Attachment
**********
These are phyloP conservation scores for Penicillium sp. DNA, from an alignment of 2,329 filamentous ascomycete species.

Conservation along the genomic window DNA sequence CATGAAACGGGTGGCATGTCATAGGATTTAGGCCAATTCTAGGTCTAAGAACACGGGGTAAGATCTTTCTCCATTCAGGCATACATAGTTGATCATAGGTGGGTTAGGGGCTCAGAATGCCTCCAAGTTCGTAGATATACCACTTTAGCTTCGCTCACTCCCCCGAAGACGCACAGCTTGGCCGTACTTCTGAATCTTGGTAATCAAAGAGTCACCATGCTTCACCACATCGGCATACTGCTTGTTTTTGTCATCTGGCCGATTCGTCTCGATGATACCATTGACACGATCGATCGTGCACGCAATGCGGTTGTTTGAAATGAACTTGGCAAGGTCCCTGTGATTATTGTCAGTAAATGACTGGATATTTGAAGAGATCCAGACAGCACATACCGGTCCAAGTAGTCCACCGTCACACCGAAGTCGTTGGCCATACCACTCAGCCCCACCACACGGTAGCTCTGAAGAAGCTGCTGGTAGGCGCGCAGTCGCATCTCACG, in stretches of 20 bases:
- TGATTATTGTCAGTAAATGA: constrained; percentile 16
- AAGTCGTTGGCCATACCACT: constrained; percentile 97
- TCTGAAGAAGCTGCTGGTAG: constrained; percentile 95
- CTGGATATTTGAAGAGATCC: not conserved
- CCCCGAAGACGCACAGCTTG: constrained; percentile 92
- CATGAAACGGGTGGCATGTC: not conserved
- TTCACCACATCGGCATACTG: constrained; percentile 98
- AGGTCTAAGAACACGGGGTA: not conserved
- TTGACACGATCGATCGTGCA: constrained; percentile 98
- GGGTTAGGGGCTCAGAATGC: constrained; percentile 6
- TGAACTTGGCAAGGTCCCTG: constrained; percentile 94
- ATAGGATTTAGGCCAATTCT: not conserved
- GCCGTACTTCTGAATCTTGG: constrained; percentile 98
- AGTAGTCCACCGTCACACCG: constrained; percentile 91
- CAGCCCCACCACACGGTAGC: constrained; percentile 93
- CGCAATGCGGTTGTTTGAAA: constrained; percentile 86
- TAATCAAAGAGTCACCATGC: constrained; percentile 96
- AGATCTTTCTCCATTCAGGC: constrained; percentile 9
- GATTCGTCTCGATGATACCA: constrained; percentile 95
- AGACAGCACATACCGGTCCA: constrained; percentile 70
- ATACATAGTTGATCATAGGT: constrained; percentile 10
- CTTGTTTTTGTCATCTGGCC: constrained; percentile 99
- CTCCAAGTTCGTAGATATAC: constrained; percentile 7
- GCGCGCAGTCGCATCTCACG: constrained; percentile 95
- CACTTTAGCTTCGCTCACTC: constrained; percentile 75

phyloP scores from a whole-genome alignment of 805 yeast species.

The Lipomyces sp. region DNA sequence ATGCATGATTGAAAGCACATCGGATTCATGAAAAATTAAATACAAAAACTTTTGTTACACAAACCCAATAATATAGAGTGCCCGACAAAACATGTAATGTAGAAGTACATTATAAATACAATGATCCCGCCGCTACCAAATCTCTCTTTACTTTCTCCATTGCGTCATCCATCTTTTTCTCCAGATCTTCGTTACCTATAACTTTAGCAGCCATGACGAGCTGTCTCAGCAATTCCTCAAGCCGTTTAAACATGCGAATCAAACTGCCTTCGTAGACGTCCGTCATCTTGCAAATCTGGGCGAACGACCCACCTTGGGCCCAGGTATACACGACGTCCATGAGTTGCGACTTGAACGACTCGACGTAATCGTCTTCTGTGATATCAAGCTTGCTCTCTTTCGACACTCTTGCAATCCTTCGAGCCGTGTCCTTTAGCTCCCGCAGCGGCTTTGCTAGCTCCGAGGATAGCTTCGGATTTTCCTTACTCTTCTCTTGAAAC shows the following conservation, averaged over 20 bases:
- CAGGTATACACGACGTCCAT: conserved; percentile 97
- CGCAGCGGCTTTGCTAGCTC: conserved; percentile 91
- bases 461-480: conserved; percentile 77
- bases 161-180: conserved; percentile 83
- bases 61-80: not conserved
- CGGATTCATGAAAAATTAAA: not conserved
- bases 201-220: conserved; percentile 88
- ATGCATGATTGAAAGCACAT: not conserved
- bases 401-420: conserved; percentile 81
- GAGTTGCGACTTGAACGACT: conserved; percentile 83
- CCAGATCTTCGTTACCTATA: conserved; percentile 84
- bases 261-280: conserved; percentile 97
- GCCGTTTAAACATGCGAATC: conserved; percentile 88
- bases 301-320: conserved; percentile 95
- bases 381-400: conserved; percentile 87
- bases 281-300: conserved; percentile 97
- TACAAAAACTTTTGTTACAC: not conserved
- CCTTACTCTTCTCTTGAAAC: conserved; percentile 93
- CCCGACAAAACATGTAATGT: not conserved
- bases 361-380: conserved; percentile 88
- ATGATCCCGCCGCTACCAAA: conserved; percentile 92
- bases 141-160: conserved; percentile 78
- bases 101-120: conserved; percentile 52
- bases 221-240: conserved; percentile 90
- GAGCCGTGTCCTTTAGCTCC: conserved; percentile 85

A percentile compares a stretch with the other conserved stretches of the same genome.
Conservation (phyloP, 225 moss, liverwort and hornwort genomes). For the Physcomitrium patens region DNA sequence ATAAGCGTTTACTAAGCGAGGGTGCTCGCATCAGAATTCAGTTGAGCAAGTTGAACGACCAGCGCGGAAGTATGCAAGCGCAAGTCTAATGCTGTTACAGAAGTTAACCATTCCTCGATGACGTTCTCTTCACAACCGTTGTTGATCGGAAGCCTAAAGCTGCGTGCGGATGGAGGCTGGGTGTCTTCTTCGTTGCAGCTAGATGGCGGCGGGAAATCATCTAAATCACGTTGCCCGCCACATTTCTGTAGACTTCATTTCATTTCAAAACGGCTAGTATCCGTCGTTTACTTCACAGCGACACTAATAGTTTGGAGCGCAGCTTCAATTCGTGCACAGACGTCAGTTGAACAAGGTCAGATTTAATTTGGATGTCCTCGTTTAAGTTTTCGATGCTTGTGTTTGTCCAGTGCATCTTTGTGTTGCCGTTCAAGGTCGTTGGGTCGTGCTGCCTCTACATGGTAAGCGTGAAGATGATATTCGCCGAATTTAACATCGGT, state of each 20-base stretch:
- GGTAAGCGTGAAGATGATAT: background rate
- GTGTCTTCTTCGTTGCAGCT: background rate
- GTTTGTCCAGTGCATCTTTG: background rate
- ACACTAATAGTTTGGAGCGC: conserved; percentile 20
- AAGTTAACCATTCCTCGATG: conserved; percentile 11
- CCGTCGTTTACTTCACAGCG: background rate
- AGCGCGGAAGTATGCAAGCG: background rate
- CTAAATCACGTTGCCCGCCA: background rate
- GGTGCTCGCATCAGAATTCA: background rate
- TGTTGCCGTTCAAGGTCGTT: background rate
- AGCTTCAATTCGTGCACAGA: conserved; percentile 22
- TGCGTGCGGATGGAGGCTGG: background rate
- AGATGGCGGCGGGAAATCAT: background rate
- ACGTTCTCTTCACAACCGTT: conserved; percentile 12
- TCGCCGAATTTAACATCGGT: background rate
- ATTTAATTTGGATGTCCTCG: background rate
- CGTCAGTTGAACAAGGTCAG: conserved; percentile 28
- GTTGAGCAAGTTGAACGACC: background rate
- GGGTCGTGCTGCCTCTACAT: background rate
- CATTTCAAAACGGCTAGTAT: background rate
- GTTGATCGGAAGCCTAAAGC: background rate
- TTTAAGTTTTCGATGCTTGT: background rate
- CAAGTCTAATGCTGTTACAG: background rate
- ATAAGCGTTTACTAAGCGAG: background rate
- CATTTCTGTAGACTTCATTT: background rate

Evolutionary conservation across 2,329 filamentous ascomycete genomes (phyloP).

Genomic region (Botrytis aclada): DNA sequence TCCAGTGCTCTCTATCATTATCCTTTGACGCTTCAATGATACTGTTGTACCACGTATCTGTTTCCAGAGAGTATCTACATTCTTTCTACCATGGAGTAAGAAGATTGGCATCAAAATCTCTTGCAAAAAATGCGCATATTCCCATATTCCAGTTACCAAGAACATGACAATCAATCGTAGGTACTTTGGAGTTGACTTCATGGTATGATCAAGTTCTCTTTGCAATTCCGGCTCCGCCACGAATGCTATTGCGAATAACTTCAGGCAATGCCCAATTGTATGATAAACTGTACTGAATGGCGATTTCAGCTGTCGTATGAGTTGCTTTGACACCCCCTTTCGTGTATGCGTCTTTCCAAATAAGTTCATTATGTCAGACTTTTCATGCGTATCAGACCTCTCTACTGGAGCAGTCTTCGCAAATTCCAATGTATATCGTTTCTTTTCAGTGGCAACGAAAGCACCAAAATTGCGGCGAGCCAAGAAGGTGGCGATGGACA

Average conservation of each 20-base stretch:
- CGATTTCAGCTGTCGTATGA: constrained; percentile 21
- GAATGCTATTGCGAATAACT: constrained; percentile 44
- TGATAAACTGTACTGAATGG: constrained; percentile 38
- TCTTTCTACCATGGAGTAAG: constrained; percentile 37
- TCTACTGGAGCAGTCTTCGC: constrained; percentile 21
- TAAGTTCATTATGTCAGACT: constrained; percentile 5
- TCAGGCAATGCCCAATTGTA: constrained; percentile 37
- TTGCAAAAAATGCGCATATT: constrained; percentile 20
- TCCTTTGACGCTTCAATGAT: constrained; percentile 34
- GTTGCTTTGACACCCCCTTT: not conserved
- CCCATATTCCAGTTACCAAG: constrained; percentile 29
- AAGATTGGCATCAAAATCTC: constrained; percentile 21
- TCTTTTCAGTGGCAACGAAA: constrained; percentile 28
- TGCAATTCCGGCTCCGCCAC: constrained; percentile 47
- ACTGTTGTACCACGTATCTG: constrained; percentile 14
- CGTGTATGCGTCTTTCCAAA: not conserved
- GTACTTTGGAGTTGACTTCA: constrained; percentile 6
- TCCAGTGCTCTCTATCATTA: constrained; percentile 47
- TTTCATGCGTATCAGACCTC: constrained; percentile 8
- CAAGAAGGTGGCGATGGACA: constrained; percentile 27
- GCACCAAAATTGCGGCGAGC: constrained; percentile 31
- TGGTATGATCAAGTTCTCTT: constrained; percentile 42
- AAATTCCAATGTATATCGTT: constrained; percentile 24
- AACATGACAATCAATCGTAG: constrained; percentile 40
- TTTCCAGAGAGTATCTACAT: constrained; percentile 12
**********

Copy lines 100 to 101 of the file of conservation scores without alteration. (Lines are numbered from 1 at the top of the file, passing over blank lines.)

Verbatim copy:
- CGTGTATGCGTCTTTCCAAA: not conserved
- GTACTTTGGAGTTGACTTCA: constrained; percentile 6